New Evidence Linking Water to Stomach Cancer:
on Helicobacter pylori
Kelly A. Reynolds, Ph.D.
Helicobacter pylori (H. pylori) is a spiral
shaped bacterium that makes its home in the gastric mucus layer,
or the cell lining, of the human stomach. As the bacteria colonize
the stomach, the lining is weakened and vulnerable to irritation
from natural stomach acids. The result-an ulcer.
H. pylori causes about nine out of 10 duodenal
ulcers, and more than eight of 10 gastric ulcers. A clear link has
been established associating long-term infection with H. pylori
to the development of gastric cancer, the second most common
cancer worldwide. Such cancer is especially prevalent in Colombia
and China where H. pylori is found to infect over half of
the population in early childhood.
Prior to the discovery in 1982 by two Australian physicians, Robin
Warren and Barry Marshall, that H. pylori was linked to ulcers,
the disease was thought to be caused by stress or even spicy foods.
It wasn't until 1994 that the medical community acknowledged the
strong association between the bacterium and ulcer disease. In 1995,
only 5 percent of ulcer patients were receiving antibiotic therapy.
The first antibiotics for H. pylori treatment were approved
by the U.S. Food and Drug Administration (FDA) in 1996. The next
year, the Centers for Disease Control and Prevention (CDC) launched
a nationwide campaign educating the public that ulcers are a curable
For more information
on Helicobacter pylori, visit the National Foundation
on Infectious Diseases website: http://www.nfid.org/library/recommended/helicobacter.html
Following are other related
sites of interest:
- The Helicobacter Foundation:
- Canadian Helicobacter
pylori Susceptibility Study 2000: www.helicobactercanada.com/
- Virtual Hospital: www.vh.org/providers/teachingfiles/GIAtlas/pages/2-Stomach
Populations at risk
Approximately two-thirds of the world's population is infected with
H. pylori. An estimated 2.5 million new H. pylori
infections occur each year in the United States. Associated costs
for peptic ulcer disease-affecting nearly 5 million people-exceeds
$4 billion for treatment alone. Approximately 16,000 people die
annually from the affliction.
In countries with
poor sanitation, 90 percent of the adult population are infected
with H. pylori. About 30-to-60 percent of the people in the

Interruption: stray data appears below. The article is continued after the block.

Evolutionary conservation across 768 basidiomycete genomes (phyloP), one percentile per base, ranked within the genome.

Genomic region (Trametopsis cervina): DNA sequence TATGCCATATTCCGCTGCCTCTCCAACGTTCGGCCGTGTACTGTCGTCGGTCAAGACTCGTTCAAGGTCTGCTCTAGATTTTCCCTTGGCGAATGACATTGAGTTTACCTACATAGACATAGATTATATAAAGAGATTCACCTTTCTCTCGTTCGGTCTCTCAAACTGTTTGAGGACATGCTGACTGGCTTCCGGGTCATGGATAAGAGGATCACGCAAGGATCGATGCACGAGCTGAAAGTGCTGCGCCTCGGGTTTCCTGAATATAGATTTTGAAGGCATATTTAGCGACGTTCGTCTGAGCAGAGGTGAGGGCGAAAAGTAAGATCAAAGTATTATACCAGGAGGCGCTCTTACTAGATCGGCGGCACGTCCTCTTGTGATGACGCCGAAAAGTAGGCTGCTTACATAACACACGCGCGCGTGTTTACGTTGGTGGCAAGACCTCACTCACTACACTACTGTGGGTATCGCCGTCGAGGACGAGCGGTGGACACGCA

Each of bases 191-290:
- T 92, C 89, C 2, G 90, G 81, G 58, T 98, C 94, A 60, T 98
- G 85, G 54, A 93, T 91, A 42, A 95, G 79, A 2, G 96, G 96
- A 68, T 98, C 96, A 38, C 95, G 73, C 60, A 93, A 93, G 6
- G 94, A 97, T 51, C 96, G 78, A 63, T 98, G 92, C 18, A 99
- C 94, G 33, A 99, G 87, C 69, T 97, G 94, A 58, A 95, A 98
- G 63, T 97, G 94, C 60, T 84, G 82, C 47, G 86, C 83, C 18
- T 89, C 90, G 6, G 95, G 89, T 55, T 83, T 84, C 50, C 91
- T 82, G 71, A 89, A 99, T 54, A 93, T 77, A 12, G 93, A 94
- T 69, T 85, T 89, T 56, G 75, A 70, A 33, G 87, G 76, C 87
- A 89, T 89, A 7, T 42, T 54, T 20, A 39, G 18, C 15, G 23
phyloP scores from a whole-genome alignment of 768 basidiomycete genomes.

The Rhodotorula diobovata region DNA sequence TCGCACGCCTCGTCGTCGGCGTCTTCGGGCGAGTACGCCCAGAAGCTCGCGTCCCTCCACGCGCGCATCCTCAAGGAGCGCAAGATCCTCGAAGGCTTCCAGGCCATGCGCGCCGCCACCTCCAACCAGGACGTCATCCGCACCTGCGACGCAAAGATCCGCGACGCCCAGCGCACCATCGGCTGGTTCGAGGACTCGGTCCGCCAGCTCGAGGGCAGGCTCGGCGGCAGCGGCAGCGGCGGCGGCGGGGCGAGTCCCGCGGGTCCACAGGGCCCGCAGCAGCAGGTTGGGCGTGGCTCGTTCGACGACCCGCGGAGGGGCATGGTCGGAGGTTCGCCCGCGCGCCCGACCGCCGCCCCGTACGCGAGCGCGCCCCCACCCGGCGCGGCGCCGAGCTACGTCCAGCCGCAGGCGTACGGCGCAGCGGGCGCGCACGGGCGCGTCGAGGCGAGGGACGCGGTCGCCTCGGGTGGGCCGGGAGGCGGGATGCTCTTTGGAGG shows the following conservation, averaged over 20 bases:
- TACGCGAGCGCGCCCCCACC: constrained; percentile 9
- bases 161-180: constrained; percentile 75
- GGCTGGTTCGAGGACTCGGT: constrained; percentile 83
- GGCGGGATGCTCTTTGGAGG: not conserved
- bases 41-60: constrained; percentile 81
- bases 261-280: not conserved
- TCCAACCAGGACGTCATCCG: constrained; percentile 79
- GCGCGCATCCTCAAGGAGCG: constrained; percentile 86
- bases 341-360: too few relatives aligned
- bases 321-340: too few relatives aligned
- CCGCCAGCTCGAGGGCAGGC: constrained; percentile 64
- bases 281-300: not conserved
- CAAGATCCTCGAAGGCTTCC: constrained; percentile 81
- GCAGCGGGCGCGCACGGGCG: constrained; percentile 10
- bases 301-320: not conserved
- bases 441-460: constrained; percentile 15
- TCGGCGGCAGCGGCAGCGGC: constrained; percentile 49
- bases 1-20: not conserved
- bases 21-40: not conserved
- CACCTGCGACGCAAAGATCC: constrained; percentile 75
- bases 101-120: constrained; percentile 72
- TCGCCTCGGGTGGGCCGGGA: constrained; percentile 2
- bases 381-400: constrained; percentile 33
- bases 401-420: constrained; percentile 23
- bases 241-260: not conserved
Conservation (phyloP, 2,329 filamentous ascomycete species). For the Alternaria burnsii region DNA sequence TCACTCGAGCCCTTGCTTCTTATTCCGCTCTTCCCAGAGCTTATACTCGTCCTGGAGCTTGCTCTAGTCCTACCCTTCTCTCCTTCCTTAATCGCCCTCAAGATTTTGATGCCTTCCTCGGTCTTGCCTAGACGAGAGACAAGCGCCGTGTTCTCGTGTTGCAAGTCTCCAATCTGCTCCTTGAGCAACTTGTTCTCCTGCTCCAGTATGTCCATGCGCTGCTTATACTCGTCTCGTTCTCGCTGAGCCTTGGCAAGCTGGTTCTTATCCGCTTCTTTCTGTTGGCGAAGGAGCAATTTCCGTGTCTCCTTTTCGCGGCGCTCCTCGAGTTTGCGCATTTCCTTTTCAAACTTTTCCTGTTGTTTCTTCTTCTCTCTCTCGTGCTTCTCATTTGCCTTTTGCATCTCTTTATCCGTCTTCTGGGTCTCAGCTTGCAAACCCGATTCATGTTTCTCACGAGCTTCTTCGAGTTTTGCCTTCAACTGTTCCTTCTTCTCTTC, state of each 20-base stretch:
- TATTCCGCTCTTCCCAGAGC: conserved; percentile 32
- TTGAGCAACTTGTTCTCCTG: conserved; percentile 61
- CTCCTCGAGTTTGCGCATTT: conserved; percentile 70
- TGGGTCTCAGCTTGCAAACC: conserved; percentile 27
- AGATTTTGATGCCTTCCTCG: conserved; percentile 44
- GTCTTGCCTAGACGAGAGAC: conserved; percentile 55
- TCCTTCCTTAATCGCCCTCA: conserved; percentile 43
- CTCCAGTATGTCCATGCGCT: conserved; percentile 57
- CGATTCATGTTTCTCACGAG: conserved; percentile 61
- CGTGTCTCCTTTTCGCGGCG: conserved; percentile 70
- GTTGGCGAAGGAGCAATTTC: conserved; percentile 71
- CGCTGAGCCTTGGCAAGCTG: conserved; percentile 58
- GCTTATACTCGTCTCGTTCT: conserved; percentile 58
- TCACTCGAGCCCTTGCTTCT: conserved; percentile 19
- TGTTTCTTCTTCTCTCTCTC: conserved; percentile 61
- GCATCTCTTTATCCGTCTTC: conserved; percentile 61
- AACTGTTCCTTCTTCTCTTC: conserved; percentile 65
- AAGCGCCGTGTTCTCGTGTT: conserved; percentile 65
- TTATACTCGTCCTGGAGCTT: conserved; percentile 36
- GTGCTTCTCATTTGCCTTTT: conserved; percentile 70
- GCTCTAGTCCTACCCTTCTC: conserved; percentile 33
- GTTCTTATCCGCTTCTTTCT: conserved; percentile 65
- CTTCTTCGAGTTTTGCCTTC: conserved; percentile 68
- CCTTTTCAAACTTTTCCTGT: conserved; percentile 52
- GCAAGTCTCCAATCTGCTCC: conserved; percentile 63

United States, Europe and Australia harbor H. pylori in their
stomachs. Certain factors are known to predispose populations to
increased H. pylori infections. In the United States, H.
pylori is more prevalent among older adults, African Americans,
Hispanics and lower socioeconomic groups. In underdeveloped areas,
infections are more commonly found in children whose mothers and/or
older siblings were infected. Children attending nursery school
were also more likely to become infected. H. pylori is primarily
acquired in infancy (under 2 years of age).
Most infections of
H. pylori are chronic and asymptomatic, with an estimated
one in six actually developing ulcers. Symptoms range from nausea
and vomiting to bloating and abdominal pain. Diagnosis of the infection
is achieved by a blood antibody test, urease breath test or gastrointestinal
endoscopy and biopsy. Although controversial, other implications
of H. pylori infections have been suggested including a potential
cause for skin rashes, SIDS (sudden infant death syndrome) and reactive
While five H. pylori
treatment regimens have been approved by the FDA, certain strains
of the organism have developed resistance to one or more antibiotic
treatments. One study showed that as many as 42 percent of patients
with H. pylori infections didn't respond to at least one
of the recommended antibiotic treatments.2 The highest treatment success rates (70-to-90
percent cured) have been found from a combined three-drug regimen.
Evidence of waterborne
Researchers have looked for H. pylori in tap and well water,
cow feces, flies and field soil samples in Japan, where the incidence
of infection was high. All sample categories were found to harbor
the bacterium. Although the organism appears to be nearly ubiquitous
in natural environments, the primary transmission route has yet
to be determined. Also a mystery is why some infections manifest
as clinical symptoms, while others go unnoticed.
The bacteria are most likely spread via person-to-person either
through the fecal-oral or oral-oral routes. Successful isolation